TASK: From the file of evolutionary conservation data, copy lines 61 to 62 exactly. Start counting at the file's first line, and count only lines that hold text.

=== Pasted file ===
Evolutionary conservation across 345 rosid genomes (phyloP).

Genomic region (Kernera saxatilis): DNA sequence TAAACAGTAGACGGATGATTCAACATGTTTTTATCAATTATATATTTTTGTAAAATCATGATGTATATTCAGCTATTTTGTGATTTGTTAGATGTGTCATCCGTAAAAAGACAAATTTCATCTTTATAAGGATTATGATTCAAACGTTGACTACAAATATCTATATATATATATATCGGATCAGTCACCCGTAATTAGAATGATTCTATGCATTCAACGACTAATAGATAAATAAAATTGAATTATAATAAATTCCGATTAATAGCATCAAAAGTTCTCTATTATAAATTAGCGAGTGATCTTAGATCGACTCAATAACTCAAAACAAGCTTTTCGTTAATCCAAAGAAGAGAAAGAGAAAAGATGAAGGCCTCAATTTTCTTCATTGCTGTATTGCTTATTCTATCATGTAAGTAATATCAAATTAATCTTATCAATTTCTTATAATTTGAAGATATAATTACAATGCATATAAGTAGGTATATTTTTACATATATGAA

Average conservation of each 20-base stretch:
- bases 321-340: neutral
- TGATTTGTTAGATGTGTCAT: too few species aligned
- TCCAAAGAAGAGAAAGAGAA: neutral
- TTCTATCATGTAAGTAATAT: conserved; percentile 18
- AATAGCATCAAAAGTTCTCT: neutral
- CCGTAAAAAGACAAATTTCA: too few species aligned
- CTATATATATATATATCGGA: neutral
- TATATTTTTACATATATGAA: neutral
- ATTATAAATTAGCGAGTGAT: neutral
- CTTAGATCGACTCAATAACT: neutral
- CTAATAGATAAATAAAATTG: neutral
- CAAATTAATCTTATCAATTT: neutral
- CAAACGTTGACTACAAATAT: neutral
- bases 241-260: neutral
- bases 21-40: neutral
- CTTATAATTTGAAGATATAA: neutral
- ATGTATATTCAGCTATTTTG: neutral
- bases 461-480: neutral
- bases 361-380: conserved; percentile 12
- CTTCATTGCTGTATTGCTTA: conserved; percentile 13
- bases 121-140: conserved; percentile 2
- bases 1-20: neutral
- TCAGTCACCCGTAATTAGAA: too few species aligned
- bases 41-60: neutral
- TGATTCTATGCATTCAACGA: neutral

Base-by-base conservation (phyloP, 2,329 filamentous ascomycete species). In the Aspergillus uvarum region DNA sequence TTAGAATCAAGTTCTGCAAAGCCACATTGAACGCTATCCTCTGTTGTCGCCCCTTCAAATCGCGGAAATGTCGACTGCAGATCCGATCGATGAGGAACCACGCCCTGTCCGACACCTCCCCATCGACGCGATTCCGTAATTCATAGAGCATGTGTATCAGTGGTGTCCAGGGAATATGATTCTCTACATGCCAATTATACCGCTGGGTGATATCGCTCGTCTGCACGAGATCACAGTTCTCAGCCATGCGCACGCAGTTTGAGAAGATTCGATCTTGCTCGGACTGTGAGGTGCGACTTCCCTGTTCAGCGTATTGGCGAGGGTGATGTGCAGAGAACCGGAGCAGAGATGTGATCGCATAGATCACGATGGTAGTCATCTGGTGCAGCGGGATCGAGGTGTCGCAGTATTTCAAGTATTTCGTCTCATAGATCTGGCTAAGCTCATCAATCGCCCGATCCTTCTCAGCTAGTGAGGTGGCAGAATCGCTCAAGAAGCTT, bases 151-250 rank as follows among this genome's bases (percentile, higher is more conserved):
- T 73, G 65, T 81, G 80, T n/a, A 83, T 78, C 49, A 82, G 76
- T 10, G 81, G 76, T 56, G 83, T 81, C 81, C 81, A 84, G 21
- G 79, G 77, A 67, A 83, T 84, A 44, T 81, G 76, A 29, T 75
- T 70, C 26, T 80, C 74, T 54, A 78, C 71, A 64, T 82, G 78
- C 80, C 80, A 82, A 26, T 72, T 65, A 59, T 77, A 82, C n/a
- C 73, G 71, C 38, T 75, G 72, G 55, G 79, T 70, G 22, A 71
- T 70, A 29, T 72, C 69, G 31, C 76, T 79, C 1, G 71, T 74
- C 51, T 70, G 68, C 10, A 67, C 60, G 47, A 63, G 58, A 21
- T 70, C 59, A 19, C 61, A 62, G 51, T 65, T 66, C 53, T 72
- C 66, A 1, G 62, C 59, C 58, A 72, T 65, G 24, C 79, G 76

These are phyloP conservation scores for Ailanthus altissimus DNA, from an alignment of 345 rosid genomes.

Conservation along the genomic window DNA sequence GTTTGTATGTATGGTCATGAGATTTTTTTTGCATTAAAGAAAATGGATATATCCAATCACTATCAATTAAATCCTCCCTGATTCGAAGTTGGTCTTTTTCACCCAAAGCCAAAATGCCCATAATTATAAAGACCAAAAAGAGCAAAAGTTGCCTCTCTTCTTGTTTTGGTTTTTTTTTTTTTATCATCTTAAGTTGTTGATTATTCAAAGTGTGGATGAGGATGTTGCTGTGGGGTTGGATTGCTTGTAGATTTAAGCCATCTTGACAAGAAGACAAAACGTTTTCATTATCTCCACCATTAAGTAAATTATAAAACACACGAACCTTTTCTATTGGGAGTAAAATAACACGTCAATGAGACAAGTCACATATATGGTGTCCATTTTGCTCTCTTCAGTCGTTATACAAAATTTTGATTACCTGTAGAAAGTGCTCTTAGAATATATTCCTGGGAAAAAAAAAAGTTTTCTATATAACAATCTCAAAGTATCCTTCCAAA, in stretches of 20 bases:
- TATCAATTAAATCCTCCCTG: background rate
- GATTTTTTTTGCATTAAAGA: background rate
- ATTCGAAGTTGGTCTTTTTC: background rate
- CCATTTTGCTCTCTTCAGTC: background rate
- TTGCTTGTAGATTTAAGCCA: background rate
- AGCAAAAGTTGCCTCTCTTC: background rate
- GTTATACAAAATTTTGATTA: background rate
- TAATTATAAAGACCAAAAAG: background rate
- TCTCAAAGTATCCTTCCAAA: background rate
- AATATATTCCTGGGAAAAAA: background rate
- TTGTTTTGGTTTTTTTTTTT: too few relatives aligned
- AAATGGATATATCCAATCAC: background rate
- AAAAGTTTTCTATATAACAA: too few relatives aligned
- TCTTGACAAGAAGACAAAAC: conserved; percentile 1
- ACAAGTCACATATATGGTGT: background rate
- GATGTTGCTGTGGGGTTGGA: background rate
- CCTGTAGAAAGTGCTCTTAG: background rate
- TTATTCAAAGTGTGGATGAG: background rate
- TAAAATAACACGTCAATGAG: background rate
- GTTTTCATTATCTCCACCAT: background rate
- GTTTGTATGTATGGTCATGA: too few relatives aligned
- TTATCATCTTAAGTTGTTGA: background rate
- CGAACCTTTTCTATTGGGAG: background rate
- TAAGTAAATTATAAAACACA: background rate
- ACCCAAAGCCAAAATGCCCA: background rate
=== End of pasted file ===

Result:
- GTTTTCATTATCTCCACCAT: background rate
- GTTTGTATGTATGGTCATGA: too few relatives aligned